39–A M.R.S. § 211 (2011).3 Sections 212, 213, and 215 set forth methods for calculating various forms of workers' compensation benefits; each specifies that, in any event, the employer shall pay the injured employee “not more than the maximum benefit under section 211.” 39–A M.R.S. §§ 212(1), 213(1), 215(1) (2011).4 Freeman argues that the use in those sections of the term “injury,” in its singular form, shows that the Legislature intended for the maximum weekly benefit provision in section 211 to apply to each of an employee's injuries separately. We disagree.

[¶ 7] Although sections 212, 213, and 215 all use the term “the injury,” the benefit calculation for each section is still subject to the “maximum benefit” expressed in section 211. Section 211 does not provide for any exceptions or contingencies to its “maximum” benefit. “Maximum” means “the greatest quantity or value attainable in a given case” or “an upper limit allowed by law or other authority.” Webster's Third New International Dictionary 1396 (2002). Interpreting the statute to allow an employee to receive more than one “maximum” benefit, or to receive benefits in addition to the “maximum” benefit, would therefore contradict the plain meaning of the word “maximum.” See Cent. Me. Power Co. v. Devereux Marine, Inc., 2013 ME 37, ¶ 8, 68 A.3d 1262 (“All words in a statute are to be given meaning, and no words are to be treated as surplusage if they can be reasonably construed.” (quotation marks omitted)).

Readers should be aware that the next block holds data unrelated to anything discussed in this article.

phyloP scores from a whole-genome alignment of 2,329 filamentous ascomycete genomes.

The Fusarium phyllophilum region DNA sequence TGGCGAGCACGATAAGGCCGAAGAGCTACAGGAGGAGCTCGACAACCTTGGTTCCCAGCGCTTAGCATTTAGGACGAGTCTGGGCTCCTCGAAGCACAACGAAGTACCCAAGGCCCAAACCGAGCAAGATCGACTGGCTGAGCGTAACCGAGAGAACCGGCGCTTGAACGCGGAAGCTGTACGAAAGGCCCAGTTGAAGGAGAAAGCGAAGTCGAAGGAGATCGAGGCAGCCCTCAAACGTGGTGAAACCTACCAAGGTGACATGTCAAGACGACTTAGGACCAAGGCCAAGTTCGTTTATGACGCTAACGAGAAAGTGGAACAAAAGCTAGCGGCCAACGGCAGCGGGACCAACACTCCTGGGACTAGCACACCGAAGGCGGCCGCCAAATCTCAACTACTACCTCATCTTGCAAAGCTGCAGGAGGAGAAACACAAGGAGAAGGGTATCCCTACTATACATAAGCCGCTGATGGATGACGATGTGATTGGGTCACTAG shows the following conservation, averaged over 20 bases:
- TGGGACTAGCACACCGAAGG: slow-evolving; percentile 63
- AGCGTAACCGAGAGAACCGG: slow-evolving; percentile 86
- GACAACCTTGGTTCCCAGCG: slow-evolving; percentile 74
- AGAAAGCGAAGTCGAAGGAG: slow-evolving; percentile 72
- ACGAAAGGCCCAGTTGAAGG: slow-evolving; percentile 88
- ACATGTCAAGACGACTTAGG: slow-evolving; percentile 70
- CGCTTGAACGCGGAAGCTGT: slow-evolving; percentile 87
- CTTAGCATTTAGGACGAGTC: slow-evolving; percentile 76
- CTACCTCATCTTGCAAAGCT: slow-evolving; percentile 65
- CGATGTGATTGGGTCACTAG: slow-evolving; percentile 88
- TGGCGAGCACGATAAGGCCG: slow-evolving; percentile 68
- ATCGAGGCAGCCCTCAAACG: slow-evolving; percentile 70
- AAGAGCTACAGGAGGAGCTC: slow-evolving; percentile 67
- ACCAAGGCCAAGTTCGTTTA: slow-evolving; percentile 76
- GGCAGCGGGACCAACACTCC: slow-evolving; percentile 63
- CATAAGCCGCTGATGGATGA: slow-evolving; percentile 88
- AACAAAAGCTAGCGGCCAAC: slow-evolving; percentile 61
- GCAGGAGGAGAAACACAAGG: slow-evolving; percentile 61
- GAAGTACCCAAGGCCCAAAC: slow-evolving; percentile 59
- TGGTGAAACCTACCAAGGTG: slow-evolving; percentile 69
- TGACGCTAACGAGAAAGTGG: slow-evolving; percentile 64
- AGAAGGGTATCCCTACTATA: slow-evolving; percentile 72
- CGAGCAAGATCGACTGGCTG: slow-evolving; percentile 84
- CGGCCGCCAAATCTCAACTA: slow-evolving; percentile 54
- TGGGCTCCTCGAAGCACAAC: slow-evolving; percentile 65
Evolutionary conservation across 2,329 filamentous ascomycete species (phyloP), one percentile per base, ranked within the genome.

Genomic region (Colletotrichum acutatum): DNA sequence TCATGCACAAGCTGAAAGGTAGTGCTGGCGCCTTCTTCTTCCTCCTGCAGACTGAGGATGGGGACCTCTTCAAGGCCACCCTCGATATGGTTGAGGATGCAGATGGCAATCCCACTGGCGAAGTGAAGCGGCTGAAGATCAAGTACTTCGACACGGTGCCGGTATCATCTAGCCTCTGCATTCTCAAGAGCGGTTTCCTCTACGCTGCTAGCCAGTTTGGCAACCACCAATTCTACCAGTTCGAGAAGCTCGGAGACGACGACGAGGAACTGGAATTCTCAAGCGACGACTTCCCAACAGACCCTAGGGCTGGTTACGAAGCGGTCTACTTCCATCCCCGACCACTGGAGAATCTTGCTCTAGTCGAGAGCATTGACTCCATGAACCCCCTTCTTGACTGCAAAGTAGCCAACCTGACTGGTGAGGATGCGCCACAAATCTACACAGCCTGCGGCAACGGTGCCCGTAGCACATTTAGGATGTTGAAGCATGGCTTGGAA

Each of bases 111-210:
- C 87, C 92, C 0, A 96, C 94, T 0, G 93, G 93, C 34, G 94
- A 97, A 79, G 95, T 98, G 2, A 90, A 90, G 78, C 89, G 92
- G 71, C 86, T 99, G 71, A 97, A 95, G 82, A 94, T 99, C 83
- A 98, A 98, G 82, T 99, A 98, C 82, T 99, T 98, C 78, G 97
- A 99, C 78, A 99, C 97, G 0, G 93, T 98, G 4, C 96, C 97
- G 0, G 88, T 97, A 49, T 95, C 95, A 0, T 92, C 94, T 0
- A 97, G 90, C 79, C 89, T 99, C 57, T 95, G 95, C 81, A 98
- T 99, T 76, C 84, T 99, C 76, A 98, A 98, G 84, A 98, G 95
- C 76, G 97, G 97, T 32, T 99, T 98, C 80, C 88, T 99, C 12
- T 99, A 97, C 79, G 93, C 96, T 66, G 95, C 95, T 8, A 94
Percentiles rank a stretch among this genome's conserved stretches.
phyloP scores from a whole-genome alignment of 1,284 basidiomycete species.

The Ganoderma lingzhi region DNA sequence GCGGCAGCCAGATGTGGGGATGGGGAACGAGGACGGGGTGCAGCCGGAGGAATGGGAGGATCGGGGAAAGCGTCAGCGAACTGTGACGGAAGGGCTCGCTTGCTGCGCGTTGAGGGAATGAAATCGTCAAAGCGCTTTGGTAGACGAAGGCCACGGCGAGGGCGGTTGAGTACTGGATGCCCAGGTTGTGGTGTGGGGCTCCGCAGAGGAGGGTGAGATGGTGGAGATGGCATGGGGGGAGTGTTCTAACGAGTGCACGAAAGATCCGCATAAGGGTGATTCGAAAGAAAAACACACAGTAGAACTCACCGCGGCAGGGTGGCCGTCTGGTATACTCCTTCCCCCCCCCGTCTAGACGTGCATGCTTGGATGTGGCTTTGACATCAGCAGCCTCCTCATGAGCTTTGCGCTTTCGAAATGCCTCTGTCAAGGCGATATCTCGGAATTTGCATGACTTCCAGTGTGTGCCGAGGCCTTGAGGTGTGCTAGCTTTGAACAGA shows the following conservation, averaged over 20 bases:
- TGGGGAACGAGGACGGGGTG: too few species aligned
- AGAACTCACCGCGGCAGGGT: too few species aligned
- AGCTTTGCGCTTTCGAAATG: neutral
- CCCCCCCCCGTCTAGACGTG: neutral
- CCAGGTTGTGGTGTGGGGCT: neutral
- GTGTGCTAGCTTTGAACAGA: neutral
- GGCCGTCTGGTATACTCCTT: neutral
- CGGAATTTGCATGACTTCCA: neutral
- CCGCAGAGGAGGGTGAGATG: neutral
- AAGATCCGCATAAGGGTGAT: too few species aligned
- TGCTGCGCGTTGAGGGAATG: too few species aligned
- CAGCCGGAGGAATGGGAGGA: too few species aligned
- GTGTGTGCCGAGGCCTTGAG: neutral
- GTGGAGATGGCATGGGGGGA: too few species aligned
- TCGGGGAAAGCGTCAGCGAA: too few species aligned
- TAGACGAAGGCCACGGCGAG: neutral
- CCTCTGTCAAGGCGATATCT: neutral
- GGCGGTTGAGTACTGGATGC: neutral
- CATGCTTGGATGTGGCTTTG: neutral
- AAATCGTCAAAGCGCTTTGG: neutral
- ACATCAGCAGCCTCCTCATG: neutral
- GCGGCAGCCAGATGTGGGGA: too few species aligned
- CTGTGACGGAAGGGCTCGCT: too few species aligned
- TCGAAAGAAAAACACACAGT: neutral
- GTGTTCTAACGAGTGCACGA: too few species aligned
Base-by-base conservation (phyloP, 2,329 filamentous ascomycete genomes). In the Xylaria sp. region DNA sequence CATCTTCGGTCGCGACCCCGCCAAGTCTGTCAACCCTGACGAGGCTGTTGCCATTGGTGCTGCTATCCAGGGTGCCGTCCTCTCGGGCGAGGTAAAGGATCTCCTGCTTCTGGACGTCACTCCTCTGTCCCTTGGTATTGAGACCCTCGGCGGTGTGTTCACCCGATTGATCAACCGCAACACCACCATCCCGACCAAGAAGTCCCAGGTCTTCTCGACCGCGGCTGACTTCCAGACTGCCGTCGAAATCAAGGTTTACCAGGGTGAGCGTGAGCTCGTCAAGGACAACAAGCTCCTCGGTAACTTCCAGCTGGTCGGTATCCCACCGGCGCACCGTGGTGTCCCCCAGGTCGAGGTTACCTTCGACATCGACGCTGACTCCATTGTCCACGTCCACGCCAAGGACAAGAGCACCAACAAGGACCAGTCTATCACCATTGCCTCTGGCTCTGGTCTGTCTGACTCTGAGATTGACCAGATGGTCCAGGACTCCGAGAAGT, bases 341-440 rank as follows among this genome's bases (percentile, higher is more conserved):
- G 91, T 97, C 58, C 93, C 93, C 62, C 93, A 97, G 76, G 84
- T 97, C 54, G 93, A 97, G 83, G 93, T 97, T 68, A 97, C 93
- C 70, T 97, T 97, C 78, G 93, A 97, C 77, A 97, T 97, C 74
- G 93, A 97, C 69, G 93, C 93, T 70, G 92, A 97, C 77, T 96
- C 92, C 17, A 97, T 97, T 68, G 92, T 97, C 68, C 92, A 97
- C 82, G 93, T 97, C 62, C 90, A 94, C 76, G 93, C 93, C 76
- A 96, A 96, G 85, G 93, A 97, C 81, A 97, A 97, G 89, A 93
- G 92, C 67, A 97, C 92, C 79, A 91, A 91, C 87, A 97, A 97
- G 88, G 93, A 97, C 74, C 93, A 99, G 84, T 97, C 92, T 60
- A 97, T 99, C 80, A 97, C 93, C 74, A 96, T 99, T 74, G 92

[¶ 8] The Legislature could have included in section 211 limiting language such as “for each date of injury” or “for each separate loss of earning capacity.” It did not do so, and “we do not read exceptions, limitations, or conditions into an otherwise clear and unambiguous statute.” Adoption of M.A., 2007 ME 123, ¶ 9, 930 A.2d 1088. We therefore conclude that the hearing officer correctly determined that the statutory maximum benefit provision unambiguously establishes the highest weekly benefit available to an injured employee, regardless of the number of injuries the employee suffers. Freeman's argument that the statute produces unfair results for high wage earners who suffer multiple separate injuries is best made to the Legislature.5

The entry is:

The decision of the Workers' Compensation Board Appellate Division affirming the hearing officer's decision is affirmed.

FOOTNOTES

1.  Title 39–A M.R.S. § 211 was amended in 2012. P.L.2011, ch. 647, § 3 (effective Aug. 30, 2012) (codified at 39–A M.R.S. § 211 (2015)). As we discuss below, see infra n.3, we review the statute in effect at the time of Freeman's injury.